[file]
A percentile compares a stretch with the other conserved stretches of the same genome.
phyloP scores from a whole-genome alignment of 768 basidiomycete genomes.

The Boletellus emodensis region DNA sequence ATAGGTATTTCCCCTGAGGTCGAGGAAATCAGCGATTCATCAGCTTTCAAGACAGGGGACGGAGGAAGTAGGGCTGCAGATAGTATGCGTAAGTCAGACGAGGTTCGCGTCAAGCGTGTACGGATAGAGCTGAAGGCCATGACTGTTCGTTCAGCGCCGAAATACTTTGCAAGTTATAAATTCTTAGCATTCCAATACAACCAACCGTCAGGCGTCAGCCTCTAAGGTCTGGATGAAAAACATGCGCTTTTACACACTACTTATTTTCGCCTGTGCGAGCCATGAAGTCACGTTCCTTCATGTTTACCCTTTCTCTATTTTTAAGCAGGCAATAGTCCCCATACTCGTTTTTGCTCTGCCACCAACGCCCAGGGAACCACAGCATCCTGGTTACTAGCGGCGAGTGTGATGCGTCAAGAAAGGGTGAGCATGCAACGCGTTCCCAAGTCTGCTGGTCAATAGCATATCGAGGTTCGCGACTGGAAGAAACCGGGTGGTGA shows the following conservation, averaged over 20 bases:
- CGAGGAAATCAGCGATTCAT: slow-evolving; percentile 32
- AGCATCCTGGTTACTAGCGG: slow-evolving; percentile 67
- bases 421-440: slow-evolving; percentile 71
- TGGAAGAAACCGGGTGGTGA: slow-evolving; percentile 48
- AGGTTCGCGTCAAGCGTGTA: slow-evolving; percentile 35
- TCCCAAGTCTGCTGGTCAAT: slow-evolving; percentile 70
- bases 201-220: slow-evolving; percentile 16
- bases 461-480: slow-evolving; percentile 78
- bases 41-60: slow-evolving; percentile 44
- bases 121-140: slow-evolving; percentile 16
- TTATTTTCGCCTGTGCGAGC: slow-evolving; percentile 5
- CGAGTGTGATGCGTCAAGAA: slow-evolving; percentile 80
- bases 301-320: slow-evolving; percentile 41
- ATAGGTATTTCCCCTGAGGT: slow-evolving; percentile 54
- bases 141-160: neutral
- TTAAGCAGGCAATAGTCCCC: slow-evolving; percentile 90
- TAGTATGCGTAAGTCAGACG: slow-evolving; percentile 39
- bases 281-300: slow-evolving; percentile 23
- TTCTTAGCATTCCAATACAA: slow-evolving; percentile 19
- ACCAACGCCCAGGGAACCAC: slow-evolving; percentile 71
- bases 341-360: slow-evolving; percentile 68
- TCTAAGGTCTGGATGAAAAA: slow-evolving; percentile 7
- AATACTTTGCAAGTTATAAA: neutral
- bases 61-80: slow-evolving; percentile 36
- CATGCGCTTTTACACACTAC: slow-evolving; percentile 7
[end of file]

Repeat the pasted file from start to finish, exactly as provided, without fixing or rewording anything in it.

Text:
A percentile compares a stretch with the other conserved stretches of the same genome.
phyloP scores from a whole-genome alignment of 768 basidiomycete genomes.

The Boletellus emodensis region DNA sequence ATAGGTATTTCCCCTGAGGTCGAGGAAATCAGCGATTCATCAGCTTTCAAGACAGGGGACGGAGGAAGTAGGGCTGCAGATAGTATGCGTAAGTCAGACGAGGTTCGCGTCAAGCGTGTACGGATAGAGCTGAAGGCCATGACTGTTCGTTCAGCGCCGAAATACTTTGCAAGTTATAAATTCTTAGCATTCCAATACAACCAACCGTCAGGCGTCAGCCTCTAAGGTCTGGATGAAAAACATGCGCTTTTACACACTACTTATTTTCGCCTGTGCGAGCCATGAAGTCACGTTCCTTCATGTTTACCCTTTCTCTATTTTTAAGCAGGCAATAGTCCCCATACTCGTTTTTGCTCTGCCACCAACGCCCAGGGAACCACAGCATCCTGGTTACTAGCGGCGAGTGTGATGCGTCAAGAAAGGGTGAGCATGCAACGCGTTCCCAAGTCTGCTGGTCAATAGCATATCGAGGTTCGCGACTGGAAGAAACCGGGTGGTGA shows the following conservation, averaged over 20 bases:
- CGAGGAAATCAGCGATTCAT: slow-evolving; percentile 32
- AGCATCCTGGTTACTAGCGG: slow-evolving; percentile 67
- bases 421-440: slow-evolving; percentile 71
- TGGAAGAAACCGGGTGGTGA: slow-evolving; percentile 48
- AGGTTCGCGTCAAGCGTGTA: slow-evolving; percentile 35
- TCCCAAGTCTGCTGGTCAAT: slow-evolving; percentile 70
- bases 201-220: slow-evolving; percentile 16
- bases 461-480: slow-evolving; percentile 78
- bases 41-60: slow-evolving; percentile 44
- bases 121-140: slow-evolving; percentile 16
- TTATTTTCGCCTGTGCGAGC: slow-evolving; percentile 5
- CGAGTGTGATGCGTCAAGAA: slow-evolving; percentile 80
- bases 301-320: slow-evolving; percentile 41
- ATAGGTATTTCCCCTGAGGT: slow-evolving; percentile 54
- bases 141-160: neutral
- TTAAGCAGGCAATAGTCCCC: slow-evolving; percentile 90
- TAGTATGCGTAAGTCAGACG: slow-evolving; percentile 39
- bases 281-300: slow-evolving; percentile 23
- TTCTTAGCATTCCAATACAA: slow-evolving; percentile 19
- ACCAACGCCCAGGGAACCAC: slow-evolving; percentile 71
- bases 341-360: slow-evolving; percentile 68
- TCTAAGGTCTGGATGAAAAA: slow-evolving; percentile 7
- AATACTTTGCAAGTTATAAA: neutral
- bases 61-80: slow-evolving; percentile 36
- CATGCGCTTTTACACACTAC: slow-evolving; percentile 7